A mother who was cleared of killing her baby has had her bid for compensation blocked by the Minister of Justice.
Terri Friesen is now looking at her legal options to review the decision.
There were tears of joy three years ago when Terri Friesen had a manslaughter conviction quashed in the Court of Appeal.
They're in stark contrast to the tears of disappointment now after Justice Minister Kris Faafoi sent her a letter ruling out compensation.
"After I'd been vindicated then I got slammed again with that - I just felt like he wanted to put me back in the hole," Friesen says.
For 27 years, Friesen lived with the wrongful conviction for the death of her baby after she gave police a false confession in 1989.
Faafoi cited that as a reason compensation would not be in the interests of justice.
The team who worked to overturn Teina Pora's wrongful conviction say false confessions are complex.
"In Terri's circumstances she was clearly vulnerable, she was a grieving mother who had just lost her baby, she was in an extremely violent relationship and she was under enormous pressure in the police station," says investigator Tim McKinnel.
But the Ministry is also questioning Friesen's innocence, based on evidence from a neighbour who heard her yell loudly the night baby Chantelle died.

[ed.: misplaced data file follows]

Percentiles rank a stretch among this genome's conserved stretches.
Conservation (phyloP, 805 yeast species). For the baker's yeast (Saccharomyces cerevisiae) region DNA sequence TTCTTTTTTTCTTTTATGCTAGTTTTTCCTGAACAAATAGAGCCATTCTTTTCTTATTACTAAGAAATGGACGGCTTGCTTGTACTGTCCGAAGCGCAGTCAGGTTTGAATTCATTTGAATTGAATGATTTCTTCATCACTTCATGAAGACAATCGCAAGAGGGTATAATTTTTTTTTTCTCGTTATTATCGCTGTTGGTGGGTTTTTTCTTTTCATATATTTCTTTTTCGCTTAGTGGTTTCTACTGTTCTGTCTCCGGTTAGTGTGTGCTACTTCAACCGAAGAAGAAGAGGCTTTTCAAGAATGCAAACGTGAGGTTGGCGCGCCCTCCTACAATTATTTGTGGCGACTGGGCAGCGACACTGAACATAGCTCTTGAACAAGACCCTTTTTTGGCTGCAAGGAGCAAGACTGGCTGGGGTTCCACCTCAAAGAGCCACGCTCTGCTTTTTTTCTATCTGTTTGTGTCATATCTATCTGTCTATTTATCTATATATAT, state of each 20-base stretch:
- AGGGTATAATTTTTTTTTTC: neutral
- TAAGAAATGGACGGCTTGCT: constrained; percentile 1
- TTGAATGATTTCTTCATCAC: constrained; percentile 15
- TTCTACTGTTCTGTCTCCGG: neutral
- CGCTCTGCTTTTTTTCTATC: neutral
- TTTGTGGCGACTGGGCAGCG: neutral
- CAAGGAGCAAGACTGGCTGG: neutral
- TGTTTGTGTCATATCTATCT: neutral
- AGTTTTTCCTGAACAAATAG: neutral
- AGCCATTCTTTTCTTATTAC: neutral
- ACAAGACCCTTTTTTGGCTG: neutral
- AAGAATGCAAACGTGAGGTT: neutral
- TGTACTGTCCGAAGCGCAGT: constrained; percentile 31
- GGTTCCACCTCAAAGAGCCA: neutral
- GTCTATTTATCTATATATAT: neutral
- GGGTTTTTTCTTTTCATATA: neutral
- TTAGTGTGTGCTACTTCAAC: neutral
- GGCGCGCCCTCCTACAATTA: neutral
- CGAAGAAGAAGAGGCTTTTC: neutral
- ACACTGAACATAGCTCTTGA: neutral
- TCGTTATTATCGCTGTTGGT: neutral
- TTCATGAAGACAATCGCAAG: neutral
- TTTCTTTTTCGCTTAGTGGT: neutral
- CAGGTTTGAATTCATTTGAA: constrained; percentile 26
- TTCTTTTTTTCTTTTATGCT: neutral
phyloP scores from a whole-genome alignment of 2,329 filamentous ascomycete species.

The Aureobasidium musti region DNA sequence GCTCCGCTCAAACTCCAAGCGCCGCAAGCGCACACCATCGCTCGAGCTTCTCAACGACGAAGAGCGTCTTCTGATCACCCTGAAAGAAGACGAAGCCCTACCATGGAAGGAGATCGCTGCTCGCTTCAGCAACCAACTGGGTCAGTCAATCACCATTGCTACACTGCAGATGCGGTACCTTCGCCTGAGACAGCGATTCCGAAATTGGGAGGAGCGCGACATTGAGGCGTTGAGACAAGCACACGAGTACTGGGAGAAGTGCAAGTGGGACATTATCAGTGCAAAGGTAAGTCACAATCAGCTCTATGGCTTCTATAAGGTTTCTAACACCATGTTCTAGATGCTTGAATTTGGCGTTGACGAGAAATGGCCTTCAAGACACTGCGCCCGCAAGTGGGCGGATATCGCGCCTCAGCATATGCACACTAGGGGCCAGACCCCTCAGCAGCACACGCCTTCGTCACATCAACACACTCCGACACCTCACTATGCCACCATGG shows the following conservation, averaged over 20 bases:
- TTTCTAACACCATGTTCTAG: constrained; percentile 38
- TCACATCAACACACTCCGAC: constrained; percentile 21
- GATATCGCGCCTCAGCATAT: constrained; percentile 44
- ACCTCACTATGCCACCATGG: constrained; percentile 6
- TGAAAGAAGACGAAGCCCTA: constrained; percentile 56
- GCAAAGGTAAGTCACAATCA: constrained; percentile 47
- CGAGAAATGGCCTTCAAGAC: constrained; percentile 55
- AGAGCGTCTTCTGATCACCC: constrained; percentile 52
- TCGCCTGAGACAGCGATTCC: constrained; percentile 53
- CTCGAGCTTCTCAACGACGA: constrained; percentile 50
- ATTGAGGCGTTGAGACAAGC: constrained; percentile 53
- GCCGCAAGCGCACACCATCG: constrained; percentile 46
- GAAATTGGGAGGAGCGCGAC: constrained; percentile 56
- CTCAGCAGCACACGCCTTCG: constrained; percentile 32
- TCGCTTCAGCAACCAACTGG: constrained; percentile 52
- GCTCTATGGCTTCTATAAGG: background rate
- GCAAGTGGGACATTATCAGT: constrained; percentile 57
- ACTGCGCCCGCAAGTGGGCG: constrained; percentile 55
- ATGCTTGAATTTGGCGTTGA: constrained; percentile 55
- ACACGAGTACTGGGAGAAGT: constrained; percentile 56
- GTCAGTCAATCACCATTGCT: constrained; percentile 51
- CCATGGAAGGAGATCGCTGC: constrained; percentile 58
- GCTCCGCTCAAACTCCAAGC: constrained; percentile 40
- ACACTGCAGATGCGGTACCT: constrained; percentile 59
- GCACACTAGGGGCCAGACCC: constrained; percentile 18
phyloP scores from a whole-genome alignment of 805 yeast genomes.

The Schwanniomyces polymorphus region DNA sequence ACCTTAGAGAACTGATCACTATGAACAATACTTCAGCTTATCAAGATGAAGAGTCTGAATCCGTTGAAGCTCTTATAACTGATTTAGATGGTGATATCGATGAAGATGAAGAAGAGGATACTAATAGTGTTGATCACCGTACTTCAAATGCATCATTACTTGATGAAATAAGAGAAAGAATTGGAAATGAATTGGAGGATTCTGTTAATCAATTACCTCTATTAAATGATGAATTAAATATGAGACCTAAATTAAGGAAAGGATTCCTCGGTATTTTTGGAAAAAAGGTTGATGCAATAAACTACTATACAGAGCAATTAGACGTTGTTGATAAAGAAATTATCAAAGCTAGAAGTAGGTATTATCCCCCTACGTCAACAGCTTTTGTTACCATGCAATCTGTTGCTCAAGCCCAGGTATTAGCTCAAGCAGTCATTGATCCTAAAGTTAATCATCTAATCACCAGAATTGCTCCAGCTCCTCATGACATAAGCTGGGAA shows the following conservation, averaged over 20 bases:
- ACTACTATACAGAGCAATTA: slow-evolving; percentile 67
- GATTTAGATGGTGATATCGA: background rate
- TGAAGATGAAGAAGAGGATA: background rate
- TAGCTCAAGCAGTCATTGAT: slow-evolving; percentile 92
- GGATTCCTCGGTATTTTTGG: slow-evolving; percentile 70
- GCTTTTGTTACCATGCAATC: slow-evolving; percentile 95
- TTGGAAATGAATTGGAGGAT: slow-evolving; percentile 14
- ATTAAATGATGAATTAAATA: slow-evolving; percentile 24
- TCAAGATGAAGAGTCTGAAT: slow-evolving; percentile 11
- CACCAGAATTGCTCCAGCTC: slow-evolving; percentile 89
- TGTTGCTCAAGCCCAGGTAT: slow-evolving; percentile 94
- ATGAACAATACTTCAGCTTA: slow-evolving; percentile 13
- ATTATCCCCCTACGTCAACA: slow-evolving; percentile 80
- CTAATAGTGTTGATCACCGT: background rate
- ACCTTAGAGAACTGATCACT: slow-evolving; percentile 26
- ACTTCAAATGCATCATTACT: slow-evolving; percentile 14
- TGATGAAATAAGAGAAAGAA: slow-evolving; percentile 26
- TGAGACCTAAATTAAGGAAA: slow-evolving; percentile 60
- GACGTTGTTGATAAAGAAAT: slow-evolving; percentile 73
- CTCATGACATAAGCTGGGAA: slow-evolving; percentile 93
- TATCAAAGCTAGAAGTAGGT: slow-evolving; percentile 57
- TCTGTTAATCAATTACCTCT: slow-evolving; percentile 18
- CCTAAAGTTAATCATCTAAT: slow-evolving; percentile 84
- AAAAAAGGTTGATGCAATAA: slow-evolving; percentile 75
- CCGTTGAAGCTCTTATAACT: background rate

Friesen's partner at the time later confessed that he had shaken the baby, and in 2011 he was convicted of killing the seven-week-old.
At the time the sentencing judge said "Chantelle's mother in fact had nothing to do with Chantelle's death".
Ten years on, two justice ministers have now looked at Friesen's compensation bid.
In a statement to Newshub, Faafoi said the substantive decision had been made by Andrew Little and he did not see grounds to overturn it.
Friesen says she just wants recognition that the conviction impacted the life she was able to provide for her other children.
"For the government to admit that was wrong, that would just free us and we'd be able to raise our heads up and look people in the eye and be able to make something of our lives and do something positive in society," she says.
"We don't even feel like we should take part because of the stigma they are still trying to put on me."
A stigma Friesen is now vowing to remove once more.